Law School

Law is a dynamic and popular profession with numerous possibilities for success. Contrary to popular belief, lawyers aren’t all litigators or highly-paid corporate consultants. Many work as public servants or for non-profit organizations, earning modest salaries. Others never set foot in a courtroom, working in office environments or legal aid clinics instead. With the wide range of options available to students interested in careers in law, researching educational and career opportunities becomes that much more important. We’ve come up with information below on things you should consider before pursuing a law degree, as it may not be an easy (or inexpensive) decision to make.

Deciding to Go

Before you apply, you’ll want to make sure that law school is the right choice for you. Begin by researching the branches of law that interest you. What will you need to do to be able to practice law where and how you want to? Consider asking academic advisors and people currently in the careers you hope to pursue to help you do this research and make a decision, because without experience in a particular kind of law, you may not have all the information you need.

Once you’ve decided that law school is something that can help you achieve your career goals, there are still other considerations to keep in mind. Because of the intense effort and high cost involved in law school, you’ll want to be honest with yourself about whether you can make the commitments successfully attending law school will require at this point in your life. If you’re unsure about what you want to do in life or not planning to practice law with your law degree, you may want to think carefully about your desire to attend law school.

Applying for Law School

The law school application process is similar to other graduate school applications: you will need to take a standardized test, complete applications, write a statement of purpose, solicit letters of recommendation, and provide supporting documents such as transcripts and writing samples. In addition to taking the Law School Admission Test (LSAT) and crafting an outstanding application packet, you will also have to carefully consider where you want to go to law school.

If there’s a specific region or field that interests you, look for schools with strong reputations in those areas. More so than in many other fields, career prospects for beginning lawyers are determined largely by the prestige of their law program and their degree of success within it. Getting into top-ranked law schools involves earning the grades and the test scores to be an attractive candidate. An outstanding score on the LSAT may make up for a slightly lackluster GPA, and vice versa. The rest of your application still counts a great deal, but many schools openly admit to looking first at the numbers. Because of this, mastering the LSAT is important for law school success.

Paying for Law School

Once you’ve gained admission to a law program of your choice, you’ll still be faced with the prospect of paying for it. Law students amass a great deal of debt—more than $80,000 on average. However, you do have options when it comes to paying for law school. Law scholarships are available at many universities to help students with some or most of the cost of attending law school. A number of scholarships for graduate students may also be applicable to law school, and law students tend to have above-average abilities in writing, research, and analysis, which are all characteristics valued in scholarship essay contests. In addition, many law schools offer loan forgiveness programs, especially to students planning to go into some form of public law.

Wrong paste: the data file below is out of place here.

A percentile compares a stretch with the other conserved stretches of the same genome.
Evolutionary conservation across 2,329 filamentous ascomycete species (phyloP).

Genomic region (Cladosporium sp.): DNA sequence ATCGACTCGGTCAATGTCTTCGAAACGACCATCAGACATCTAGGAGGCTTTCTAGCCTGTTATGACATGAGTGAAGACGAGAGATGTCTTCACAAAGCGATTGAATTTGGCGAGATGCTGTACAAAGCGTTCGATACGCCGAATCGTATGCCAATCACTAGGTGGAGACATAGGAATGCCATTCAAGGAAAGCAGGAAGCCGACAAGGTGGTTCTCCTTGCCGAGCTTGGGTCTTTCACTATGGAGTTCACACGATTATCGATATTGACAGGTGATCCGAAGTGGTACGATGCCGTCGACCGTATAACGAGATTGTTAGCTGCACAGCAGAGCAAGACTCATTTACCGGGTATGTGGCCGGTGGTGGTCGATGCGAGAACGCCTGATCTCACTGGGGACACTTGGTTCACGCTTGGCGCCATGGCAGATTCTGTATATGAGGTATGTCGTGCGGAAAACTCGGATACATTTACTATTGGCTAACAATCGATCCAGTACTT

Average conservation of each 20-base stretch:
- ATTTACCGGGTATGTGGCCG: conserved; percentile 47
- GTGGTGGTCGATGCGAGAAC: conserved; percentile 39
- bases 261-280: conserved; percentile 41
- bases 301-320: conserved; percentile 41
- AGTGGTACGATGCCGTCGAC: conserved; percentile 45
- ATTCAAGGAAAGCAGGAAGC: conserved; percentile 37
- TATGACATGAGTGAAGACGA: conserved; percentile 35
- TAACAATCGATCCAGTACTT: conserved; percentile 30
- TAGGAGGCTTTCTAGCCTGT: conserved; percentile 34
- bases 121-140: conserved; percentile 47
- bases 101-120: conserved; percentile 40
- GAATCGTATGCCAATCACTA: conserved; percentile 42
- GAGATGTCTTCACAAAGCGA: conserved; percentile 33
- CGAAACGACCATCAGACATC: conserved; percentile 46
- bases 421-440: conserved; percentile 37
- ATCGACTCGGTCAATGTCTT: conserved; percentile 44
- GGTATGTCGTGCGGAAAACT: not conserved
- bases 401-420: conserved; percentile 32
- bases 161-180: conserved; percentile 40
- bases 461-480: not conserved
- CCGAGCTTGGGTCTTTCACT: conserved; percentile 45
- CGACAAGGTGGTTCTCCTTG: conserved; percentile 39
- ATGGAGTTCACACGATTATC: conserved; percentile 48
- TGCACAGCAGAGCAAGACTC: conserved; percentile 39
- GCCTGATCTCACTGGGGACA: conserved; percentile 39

Latest College & Financial Aid News

Colleges Aggressively Fighting Binge Drinking by Banning Fraternities, Sororities

November 14, 2017

by Susan Dutca

Colleges nationwide have stepped-up and implemented indefinite bans on fraternity and sorority activities in hopes of "battling a culture of alcohol abuse." Some student's parents, however, stated that such restrictions "ruined my so-and-so's cultural life." [...]

Thanksgiving College Scholarships for Community Service

November 13, 2017

by Susan Dutca

'Tis the season to be thankful, and Scholarships.com is thankful for its wonderful community of hardworking and dedicated students. As a token of thanks, we've put together a list of scholarships for the most giving, charitable students. Whether you give back through community service or are a part of a social action project, these scholarships award your time and effort by helping you pay for college. For even more giving scholarships, click here. [...]

"OK to Be White" Signs a "Sign of the Times"?

November 7, 2017

by Susan Dutca

"It's okay to be white" signs were scattered on college campuses across the country, as well as in Canada over the past week. Reportedly, the signs were first suggested on an online chat forum called 4chan, calling on people to place posters in their area on Halloween night. At Harvard Law School, at least 20 handmade stickers with the message "It's ok to be white" were posted on light poles and electrical boxes. Harvard Law's Dean of Students Marcia Sells condemned the posters, stating the posters and stickers are "intended to divide us from one another" and that "HLS will not let that happen here." The Department of Public Works removed the stickers shortly thereafter. Even after they had been removed, the message continued to circulate via social media through hashtags and videos, gaining both condemnation and support. [...]